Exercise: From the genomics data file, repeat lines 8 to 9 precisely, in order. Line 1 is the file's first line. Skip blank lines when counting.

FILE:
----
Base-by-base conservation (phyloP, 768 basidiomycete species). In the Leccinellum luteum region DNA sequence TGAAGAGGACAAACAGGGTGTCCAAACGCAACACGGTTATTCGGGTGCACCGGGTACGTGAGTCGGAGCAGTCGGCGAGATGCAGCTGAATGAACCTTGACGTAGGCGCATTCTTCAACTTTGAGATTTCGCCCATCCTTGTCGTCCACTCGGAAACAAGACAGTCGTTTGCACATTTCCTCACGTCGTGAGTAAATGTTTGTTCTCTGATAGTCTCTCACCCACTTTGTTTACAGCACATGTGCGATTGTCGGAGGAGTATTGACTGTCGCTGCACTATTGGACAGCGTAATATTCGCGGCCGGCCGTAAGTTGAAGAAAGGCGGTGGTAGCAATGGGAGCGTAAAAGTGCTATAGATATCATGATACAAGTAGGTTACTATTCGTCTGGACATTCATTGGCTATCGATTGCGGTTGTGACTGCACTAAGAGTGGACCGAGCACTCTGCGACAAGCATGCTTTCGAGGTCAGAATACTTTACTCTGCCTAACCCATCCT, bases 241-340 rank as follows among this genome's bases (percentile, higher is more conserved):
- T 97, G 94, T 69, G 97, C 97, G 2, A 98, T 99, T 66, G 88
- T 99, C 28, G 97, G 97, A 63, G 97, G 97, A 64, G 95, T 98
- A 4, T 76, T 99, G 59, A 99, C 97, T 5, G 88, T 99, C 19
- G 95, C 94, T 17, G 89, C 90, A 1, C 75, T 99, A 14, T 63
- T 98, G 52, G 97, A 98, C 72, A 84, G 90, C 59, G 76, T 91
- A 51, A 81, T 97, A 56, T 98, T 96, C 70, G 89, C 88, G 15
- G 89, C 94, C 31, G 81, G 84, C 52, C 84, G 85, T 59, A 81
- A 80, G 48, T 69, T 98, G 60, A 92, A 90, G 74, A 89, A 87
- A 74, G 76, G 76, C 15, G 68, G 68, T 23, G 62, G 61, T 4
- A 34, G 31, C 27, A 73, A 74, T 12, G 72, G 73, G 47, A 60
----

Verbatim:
- G 89, C 94, C 31, G 81, G 84, C 52, C 84, G 85, T 59, A 81
- A 80, G 48, T 69, T 98, G 60, A 92, A 90, G 74, A 89, A 87